Arthur W. Pink (1886-1952)

"And they shall be Mine, says the Lord Almighty, in that day when I make up My jewels" (Mal. 3:17). To whom is God here referring? Who are the favored ones whom He terms His "jewels"? The previous verse tells us, "Then those who feared the Lord talked with each other, and the Lord listened and heard. A scroll of remembrance was written in his presence concerning those who feared the Lord and honored his name." A twofold description is there given by which the people of God may be identified: they have a reverential awe and profound respect of God's majesty and authority; they have a deep love and adoration for Him—evidenced by their thinking upon His name.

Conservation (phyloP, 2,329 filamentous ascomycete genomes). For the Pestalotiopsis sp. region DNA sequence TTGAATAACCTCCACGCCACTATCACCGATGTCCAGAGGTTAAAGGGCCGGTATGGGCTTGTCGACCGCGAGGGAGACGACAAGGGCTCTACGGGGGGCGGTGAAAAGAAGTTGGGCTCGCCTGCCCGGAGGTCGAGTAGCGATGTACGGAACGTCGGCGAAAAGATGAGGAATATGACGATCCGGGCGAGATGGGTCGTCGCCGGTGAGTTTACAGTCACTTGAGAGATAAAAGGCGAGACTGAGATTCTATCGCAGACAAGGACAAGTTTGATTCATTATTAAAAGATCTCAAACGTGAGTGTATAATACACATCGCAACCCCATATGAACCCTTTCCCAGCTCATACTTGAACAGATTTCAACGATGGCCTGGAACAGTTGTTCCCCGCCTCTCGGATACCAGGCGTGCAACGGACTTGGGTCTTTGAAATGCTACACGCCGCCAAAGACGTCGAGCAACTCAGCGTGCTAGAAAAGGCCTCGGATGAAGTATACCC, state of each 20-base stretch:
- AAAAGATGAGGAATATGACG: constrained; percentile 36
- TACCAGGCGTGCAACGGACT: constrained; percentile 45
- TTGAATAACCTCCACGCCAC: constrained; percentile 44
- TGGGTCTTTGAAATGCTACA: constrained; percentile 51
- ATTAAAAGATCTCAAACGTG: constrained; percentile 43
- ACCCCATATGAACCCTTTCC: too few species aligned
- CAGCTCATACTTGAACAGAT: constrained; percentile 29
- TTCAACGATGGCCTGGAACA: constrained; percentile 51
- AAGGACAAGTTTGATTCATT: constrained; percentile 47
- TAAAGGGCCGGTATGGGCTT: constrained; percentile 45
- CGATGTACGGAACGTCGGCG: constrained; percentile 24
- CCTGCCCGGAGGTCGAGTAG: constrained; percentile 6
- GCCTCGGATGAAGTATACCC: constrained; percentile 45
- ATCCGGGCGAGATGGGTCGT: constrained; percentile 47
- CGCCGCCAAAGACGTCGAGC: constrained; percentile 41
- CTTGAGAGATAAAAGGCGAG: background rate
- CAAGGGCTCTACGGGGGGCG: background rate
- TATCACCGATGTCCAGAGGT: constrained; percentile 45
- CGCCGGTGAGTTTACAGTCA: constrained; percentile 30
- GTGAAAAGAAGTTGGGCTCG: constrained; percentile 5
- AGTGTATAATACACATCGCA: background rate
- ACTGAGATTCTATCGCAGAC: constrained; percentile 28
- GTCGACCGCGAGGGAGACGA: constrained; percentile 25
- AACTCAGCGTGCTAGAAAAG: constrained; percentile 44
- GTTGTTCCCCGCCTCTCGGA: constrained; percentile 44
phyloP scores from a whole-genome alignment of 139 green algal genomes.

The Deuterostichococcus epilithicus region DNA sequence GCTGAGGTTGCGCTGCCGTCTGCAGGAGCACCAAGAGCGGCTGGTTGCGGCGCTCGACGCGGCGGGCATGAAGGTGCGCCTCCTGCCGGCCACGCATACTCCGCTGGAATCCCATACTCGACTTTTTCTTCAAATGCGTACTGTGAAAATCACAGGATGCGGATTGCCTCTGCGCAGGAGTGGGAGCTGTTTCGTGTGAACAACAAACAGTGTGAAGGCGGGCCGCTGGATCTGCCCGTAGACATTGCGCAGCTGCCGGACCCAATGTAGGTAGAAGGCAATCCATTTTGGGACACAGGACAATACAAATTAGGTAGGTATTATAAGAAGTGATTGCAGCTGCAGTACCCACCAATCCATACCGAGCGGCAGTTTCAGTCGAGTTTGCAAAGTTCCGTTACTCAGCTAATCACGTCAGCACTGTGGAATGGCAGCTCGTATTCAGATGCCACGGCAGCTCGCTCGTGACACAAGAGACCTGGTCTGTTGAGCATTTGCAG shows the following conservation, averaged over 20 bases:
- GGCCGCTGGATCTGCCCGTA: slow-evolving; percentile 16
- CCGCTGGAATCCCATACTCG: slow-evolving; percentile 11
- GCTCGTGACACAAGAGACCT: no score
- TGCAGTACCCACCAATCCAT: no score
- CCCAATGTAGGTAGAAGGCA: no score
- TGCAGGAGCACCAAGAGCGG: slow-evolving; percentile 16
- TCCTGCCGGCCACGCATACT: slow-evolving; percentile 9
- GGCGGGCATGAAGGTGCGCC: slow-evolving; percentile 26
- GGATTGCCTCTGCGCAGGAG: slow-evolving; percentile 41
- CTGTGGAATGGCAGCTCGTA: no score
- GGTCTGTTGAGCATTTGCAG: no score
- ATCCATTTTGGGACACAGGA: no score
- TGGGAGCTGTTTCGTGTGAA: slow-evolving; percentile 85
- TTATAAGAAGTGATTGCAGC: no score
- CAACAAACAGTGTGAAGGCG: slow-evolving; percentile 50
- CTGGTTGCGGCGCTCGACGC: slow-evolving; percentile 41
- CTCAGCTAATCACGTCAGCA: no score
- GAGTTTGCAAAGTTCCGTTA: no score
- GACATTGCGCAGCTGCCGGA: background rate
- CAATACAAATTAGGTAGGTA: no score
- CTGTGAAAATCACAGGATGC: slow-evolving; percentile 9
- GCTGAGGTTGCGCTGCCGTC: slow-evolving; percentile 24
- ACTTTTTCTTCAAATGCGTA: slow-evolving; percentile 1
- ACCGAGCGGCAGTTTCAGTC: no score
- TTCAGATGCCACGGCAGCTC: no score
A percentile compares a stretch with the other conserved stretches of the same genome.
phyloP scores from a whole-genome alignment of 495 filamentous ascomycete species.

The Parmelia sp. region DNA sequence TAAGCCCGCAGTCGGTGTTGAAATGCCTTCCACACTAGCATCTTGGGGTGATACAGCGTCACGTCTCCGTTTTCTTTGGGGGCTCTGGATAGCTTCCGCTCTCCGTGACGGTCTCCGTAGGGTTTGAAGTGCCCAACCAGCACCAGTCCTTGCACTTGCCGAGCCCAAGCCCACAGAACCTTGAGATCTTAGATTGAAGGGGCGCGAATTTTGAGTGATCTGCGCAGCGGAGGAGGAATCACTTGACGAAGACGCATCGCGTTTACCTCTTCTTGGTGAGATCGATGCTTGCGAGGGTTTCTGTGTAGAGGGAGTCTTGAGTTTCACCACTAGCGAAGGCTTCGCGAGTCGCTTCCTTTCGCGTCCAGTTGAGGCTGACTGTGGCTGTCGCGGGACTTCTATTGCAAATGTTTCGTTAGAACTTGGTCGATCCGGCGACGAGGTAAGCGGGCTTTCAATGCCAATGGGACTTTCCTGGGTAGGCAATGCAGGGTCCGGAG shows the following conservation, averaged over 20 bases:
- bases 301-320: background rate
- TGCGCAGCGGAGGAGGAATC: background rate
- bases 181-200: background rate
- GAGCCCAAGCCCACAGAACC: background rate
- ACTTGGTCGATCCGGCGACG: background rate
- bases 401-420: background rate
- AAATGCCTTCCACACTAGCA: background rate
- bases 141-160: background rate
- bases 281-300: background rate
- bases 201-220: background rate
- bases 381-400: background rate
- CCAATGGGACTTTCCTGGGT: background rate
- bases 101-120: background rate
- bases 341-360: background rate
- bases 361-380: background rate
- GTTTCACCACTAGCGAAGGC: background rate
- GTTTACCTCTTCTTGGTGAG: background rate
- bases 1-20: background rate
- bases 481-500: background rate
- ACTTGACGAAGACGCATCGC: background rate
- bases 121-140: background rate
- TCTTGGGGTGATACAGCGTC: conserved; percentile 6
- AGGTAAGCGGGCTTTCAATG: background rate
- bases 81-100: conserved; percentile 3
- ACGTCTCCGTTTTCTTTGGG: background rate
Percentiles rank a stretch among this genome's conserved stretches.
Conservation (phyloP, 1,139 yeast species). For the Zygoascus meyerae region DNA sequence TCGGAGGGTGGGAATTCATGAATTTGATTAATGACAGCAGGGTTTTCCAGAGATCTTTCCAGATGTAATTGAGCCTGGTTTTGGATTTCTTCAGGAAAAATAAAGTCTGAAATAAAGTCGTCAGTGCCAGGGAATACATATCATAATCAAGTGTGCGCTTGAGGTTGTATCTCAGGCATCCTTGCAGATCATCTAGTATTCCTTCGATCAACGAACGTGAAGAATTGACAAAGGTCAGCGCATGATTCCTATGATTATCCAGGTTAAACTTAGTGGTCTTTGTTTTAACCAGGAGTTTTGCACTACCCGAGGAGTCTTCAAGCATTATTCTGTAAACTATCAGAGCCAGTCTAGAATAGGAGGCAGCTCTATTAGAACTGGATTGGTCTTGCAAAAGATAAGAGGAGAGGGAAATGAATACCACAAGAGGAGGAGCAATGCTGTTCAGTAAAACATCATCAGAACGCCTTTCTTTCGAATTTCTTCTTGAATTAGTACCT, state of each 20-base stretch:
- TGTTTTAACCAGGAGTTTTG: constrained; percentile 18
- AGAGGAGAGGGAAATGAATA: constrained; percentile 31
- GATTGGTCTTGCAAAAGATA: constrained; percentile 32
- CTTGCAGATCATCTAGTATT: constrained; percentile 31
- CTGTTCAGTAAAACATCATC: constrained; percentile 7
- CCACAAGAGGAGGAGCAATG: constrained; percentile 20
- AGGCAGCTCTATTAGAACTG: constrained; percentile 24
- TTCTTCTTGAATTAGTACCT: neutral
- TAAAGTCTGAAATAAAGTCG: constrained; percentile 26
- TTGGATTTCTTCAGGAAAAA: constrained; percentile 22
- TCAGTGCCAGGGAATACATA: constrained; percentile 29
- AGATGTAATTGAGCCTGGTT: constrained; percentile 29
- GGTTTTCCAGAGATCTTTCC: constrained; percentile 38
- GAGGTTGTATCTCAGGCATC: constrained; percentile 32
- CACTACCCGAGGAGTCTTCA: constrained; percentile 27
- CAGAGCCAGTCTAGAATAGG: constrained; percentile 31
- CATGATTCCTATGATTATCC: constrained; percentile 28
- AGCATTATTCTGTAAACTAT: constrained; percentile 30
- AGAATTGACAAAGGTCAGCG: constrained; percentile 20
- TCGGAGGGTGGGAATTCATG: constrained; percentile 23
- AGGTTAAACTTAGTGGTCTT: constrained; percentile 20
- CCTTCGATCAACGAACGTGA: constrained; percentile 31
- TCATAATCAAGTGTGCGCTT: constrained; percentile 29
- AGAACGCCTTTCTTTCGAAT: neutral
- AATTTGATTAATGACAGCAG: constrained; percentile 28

It almost surprises one to learn that the great and self-sufficient God has "jewels," but our surprise increases to astonishment when we learn that these "jewels" are living creatures, and astonishment gives place to overwhelming amazement when we discover that these living creatures are fallen and depraved sinners redeemed from among the children of men. Truly, nothing but Divine grace would ever liken such wretched worms of the dust, unto precious stones. Yet that is the very thing which we find God doing in our text. It is not the unfallen angels, nor the holy seraphim and exalted cherubim who are spoken of as Jehovah's valued treasure, but lost and ruined sinners saved by amazing grace!